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So you’ve developed a new website and opted to include a blog page to develop content, build a community of readers and, fingers crossed, improve your online authority and search engine standings… but what do you write? A blank page has never looked so daunting! In the following blog series I’ll share some tips that have helped me find fresh inspiration or find my way out of writing doldrums.
Know why you are writing
Why do you even have a blog? Answer honestly! Can you articulate the value of a blog to a business in 2015? Was creating a blog your idea or has the responsibility perhaps been thrust upon you? However you have come into your new position of influence you must own it if you are going to write effectively. If you have a newsworthy story to tell you should communicate it on every channel you can. Especially the channels your customers are tapped into.
Why write a blog? It’s actually a big topic, one that will be unpacked in greater detail in future posts, but for now ask yourself – how do you find solutions to problems you’re having at work or home? When you have a perceived need where do you go to research products or services that will address the need? I’m sure most of you have said ‘Google’. I did. And when you do search for an answer on Google what factors influence your decision to click one search result over another? Its position on the results page? The accuracy of the title tag to your question? The site’s apparent authority or trustworthiness to give you the right answer? Probably all of these factors and plenty more.
I’ll put it to you that sharing your expertise by writing blog articles will aid and abet your increasing level of trust and authority with your potential customers, those people who are using the Internet right now to ask questions that your product or service offering is the best answer to. You already have a good business, now you just need to give those inquirers helpful, timely words to read about you and your website.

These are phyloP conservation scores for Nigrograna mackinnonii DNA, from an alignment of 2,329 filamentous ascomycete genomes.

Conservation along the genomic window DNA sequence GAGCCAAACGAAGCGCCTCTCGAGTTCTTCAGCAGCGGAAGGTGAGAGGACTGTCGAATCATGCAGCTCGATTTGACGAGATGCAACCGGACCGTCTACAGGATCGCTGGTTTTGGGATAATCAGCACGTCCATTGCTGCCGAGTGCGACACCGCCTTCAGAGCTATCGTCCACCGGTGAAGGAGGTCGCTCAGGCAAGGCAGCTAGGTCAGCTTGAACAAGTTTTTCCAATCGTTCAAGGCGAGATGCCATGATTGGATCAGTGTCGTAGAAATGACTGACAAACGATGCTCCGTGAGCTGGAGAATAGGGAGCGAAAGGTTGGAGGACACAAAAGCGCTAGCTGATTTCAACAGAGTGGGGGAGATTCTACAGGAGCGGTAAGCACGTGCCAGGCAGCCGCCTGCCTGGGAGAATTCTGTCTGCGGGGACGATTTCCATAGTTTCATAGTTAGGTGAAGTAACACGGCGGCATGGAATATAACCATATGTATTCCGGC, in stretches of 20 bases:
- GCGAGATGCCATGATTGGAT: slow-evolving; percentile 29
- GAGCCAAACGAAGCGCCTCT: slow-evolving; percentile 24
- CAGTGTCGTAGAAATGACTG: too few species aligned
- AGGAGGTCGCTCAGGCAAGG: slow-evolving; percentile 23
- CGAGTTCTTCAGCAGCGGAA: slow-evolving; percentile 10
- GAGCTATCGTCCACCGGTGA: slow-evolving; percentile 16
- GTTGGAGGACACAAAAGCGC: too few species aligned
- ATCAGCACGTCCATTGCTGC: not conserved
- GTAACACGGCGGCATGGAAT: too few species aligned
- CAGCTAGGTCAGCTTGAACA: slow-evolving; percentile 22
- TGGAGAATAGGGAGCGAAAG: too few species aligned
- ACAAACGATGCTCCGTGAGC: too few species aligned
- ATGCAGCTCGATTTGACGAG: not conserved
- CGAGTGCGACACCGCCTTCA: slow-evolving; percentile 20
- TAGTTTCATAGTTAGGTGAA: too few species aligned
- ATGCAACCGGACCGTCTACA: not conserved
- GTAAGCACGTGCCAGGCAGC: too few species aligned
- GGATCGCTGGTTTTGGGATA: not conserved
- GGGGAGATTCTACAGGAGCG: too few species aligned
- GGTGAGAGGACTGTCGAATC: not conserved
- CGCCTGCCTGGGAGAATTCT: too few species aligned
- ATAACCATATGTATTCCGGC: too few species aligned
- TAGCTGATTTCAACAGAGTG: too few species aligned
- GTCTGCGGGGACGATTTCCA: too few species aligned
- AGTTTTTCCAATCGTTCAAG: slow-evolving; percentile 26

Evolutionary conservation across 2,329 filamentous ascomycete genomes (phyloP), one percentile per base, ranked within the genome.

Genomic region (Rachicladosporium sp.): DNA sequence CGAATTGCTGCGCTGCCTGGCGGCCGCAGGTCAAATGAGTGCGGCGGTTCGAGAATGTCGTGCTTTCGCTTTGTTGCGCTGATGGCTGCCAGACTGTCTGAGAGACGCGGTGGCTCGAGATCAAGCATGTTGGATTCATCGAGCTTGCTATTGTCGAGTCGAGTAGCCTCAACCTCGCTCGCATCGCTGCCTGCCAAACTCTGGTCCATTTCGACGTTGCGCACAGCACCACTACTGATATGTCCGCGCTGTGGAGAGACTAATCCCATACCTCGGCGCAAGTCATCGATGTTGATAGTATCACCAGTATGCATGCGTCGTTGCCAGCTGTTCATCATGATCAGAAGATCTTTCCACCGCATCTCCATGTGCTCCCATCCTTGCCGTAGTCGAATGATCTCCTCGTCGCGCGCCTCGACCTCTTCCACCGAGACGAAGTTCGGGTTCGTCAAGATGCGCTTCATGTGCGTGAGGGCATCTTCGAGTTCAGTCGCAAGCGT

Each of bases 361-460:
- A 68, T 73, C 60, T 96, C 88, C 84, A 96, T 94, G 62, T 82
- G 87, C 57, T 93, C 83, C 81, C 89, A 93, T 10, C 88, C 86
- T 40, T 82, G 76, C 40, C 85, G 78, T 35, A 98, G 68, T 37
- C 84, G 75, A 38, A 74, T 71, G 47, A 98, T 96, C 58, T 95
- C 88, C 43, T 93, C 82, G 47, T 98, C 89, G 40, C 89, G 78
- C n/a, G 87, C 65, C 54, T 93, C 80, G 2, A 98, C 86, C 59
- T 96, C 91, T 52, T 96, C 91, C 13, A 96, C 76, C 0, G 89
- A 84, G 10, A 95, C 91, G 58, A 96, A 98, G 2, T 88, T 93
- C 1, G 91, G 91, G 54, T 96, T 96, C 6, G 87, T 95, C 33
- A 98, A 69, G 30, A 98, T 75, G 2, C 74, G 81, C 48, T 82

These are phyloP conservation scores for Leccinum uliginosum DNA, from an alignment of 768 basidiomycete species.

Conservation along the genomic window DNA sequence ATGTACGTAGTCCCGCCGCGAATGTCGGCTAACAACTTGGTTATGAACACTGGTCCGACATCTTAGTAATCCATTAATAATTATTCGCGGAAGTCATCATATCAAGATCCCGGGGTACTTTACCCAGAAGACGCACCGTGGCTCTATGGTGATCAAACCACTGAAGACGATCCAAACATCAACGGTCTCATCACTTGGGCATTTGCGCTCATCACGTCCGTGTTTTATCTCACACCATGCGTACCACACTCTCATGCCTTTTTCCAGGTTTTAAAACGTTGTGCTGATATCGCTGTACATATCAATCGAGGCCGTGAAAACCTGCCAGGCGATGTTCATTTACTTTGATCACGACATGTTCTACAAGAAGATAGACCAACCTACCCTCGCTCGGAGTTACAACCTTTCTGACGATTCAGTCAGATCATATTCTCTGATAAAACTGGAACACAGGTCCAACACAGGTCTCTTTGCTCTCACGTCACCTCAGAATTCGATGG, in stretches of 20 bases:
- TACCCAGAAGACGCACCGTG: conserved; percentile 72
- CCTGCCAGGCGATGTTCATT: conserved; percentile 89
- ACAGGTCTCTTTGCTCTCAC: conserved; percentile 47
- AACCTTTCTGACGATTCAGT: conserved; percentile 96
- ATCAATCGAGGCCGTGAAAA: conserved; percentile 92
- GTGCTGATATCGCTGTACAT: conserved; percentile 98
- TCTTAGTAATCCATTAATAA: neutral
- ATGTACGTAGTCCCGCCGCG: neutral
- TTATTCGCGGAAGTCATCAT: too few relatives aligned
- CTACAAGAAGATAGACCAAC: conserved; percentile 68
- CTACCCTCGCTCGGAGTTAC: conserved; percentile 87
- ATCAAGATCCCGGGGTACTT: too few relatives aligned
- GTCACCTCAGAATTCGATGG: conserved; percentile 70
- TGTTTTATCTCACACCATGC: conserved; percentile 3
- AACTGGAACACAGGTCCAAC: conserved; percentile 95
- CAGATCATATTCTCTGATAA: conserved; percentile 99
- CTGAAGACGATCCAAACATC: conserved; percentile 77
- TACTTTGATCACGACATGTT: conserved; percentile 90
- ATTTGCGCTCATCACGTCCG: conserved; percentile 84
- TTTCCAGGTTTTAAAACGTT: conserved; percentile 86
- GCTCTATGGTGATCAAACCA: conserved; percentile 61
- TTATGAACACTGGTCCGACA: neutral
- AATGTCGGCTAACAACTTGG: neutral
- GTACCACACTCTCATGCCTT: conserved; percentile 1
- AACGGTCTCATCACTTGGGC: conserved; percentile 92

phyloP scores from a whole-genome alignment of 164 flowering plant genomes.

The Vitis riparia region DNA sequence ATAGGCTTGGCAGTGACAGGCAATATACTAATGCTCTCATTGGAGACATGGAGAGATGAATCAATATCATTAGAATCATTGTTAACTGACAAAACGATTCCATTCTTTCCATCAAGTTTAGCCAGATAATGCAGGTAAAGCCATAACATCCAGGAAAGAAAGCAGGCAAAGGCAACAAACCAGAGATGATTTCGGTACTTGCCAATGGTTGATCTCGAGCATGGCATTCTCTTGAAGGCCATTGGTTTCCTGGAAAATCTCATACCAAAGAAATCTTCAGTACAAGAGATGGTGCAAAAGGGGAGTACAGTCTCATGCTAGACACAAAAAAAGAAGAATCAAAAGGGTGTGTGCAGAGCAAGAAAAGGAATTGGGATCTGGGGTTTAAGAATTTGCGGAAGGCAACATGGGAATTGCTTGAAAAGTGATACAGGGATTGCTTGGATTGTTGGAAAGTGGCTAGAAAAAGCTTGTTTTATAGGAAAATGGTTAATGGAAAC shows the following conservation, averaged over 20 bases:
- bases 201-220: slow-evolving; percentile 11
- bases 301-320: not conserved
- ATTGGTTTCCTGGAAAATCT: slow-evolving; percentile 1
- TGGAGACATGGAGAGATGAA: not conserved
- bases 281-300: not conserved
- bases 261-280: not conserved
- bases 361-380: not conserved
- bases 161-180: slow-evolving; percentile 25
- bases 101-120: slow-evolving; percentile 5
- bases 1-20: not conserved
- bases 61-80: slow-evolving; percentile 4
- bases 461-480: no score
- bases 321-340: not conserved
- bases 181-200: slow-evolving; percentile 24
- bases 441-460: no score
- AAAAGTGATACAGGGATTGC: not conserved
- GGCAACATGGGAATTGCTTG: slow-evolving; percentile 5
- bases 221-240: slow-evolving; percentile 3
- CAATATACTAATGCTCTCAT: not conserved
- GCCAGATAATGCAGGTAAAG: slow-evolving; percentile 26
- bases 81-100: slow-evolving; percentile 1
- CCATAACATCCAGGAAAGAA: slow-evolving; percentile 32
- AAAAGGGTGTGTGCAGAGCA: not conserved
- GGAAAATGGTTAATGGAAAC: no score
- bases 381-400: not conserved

Give yourself permission to write
Any writer will tell you, ‘you have to write through the bad to get to the good’. Don’t expect to produce a manifesto in your first writing session. It’s very acceptable to write a bunch of insipid, anaemic copy. Just don’t publish it! In the same way a designer will sketch concepts before sitting down to the tools, you should freely unload all of your blog ideas on to the page, digital or physical, and get all the clichés out of your system before you concern yourself with writing any lines.
Make time and space to write
Writing well will be assisted by a carefully curated environment in which to work and be creative. Squeezing out a few lines while you’re on an overcrowded train ride, then adding a few more at home amidst a barrage of interruptions probably won’t render the results you or potential readers are interested to read. Carve out a good chuck of time (hours not minutes) and steal away to a quiet, nicely furnished room or café. Somewhere that’s aesthetically agreeable. Somewhere you naturally want to go to be creative.
Know who your audience is
This point is so imperative that perhaps it deserves to be first in the list. You can’t write for everyone just like your product or service offerings are not everyone, but rather select and target groups of people. You’ve probably spent some time and energy defining who your customers are. So as you get to know these targeted groups you will better equip yourself to write for them.
Create personas of your ideal audience members
You might have already done this exercise for your customers, if you have you’ll know its benefit. If you haven’t, that’s ok too. Either way, read on! Think about who your ideal audience member is (they are likely to be your best customer segment or the kind of customer you would like more of). Describe them, what is their age? Is gender important? What are their interests? Do you know their education background or how they might spend their disposable income?
You might well create two or more audience member personas with different sets of attributes and triggers that drive them to buy products or choose a service. The better you can ‘get to know’ your audience persona(s) the more pointed and effective your copy will be when you write ‘to’ them.
Make a list of great blog topics
The next step is to create a list of blog topics to research and write about. Let your audience personas lead you to great topics. What questions are they asking? What problems do they have that they are researching solutions for online. This is what you want to be writing about. When you write don’t simply state what is known or what is obvious – you must provide content that adds value or cannot be easily found all in one place online. Would you want to read it? If you don’t love it no one else will either.
Don’t be put off, you’re on your way. With the preparation complete you are ready to compose lines for the ages. So go for it. Write with unbridled licence and read my next blog on crafting killer blog topics that arrest readers and draw them into your story.